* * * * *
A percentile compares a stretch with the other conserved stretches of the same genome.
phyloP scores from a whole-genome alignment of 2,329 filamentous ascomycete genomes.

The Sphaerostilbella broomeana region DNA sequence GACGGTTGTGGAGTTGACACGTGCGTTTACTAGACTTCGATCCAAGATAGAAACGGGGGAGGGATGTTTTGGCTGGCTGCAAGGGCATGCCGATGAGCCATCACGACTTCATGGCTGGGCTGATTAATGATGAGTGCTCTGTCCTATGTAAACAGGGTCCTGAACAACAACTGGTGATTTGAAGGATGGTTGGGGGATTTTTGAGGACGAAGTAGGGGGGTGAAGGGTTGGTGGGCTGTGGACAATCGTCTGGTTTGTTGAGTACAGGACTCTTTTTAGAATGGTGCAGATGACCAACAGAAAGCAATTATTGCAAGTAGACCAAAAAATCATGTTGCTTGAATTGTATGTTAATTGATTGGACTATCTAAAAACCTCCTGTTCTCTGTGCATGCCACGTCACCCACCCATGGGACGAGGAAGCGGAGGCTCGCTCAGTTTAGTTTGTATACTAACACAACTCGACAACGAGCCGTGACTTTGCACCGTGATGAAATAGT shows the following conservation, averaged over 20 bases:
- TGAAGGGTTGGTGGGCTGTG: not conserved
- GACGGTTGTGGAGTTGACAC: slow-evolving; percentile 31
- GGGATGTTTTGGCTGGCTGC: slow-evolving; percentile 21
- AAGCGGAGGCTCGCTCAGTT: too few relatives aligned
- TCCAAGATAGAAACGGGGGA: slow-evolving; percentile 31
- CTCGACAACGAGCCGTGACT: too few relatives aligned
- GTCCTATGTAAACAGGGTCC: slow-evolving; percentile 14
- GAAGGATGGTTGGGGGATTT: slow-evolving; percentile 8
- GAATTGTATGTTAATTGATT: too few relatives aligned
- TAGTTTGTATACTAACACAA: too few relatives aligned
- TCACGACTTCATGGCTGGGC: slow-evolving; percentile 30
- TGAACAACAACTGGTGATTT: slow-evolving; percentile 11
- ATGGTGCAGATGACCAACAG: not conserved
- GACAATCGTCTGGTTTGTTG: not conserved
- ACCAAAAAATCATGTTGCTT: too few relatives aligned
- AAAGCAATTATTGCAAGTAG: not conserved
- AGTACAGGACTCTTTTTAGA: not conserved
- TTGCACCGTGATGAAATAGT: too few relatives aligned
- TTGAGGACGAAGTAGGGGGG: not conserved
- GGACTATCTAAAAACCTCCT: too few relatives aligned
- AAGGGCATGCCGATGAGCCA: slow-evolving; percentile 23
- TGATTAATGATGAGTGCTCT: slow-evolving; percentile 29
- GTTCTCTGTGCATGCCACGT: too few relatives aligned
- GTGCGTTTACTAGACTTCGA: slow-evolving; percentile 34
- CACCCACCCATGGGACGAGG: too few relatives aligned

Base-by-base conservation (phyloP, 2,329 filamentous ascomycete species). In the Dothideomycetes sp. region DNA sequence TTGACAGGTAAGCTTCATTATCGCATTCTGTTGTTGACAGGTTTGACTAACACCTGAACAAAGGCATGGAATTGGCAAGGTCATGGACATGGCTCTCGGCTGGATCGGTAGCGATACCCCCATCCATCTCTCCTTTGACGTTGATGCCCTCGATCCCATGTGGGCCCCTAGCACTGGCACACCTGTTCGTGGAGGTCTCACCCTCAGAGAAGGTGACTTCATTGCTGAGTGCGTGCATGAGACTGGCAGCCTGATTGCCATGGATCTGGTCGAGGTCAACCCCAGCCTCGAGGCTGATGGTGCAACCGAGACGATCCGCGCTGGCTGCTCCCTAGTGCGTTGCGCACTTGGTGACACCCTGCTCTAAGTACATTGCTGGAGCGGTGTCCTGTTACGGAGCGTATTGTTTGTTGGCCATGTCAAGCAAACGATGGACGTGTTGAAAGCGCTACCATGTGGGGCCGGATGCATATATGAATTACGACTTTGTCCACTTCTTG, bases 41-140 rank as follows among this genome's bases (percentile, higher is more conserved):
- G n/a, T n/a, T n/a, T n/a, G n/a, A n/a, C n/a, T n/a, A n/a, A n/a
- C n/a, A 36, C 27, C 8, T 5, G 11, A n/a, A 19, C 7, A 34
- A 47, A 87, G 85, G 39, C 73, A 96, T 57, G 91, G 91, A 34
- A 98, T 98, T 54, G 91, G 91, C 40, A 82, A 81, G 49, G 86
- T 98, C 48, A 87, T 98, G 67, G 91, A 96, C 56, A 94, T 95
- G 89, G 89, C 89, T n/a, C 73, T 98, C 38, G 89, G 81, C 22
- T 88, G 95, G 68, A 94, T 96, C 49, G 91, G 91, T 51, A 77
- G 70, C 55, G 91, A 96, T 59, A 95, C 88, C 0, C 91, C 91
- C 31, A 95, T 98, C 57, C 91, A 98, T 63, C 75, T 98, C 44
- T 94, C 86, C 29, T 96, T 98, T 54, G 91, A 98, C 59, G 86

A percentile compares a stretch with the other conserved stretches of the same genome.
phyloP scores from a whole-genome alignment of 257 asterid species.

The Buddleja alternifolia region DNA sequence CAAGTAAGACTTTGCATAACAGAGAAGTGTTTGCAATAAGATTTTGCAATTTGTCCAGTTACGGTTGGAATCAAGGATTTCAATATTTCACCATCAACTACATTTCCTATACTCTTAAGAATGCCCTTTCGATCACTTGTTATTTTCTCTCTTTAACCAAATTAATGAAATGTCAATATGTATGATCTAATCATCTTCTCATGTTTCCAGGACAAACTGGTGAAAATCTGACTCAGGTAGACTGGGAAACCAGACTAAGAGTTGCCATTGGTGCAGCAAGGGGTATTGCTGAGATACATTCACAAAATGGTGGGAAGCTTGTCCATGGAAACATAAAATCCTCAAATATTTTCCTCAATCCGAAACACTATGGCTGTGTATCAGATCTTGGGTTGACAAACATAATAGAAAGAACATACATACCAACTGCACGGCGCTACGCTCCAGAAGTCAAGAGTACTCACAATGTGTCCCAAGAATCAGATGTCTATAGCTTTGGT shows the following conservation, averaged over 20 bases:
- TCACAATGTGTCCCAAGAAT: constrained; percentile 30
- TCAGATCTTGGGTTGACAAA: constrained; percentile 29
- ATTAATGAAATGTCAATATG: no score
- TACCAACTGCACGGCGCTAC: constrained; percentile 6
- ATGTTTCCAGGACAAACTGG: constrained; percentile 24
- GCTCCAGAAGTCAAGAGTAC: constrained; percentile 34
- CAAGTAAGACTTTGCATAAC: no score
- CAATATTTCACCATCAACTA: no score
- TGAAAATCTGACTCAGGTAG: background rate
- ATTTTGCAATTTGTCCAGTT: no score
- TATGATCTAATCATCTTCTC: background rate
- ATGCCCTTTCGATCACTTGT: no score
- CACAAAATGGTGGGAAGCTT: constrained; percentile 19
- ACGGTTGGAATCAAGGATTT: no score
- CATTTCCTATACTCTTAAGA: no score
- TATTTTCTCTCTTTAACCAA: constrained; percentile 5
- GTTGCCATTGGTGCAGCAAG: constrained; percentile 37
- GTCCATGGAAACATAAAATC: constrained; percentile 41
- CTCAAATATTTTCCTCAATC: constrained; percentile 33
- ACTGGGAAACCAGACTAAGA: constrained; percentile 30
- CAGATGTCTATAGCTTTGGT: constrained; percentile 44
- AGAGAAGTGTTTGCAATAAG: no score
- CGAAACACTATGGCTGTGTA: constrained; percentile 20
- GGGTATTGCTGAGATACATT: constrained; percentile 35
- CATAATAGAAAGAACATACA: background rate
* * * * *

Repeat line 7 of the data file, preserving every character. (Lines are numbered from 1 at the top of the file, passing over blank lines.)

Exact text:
- AAGCGGAGGCTCGCTCAGTT: too few relatives aligned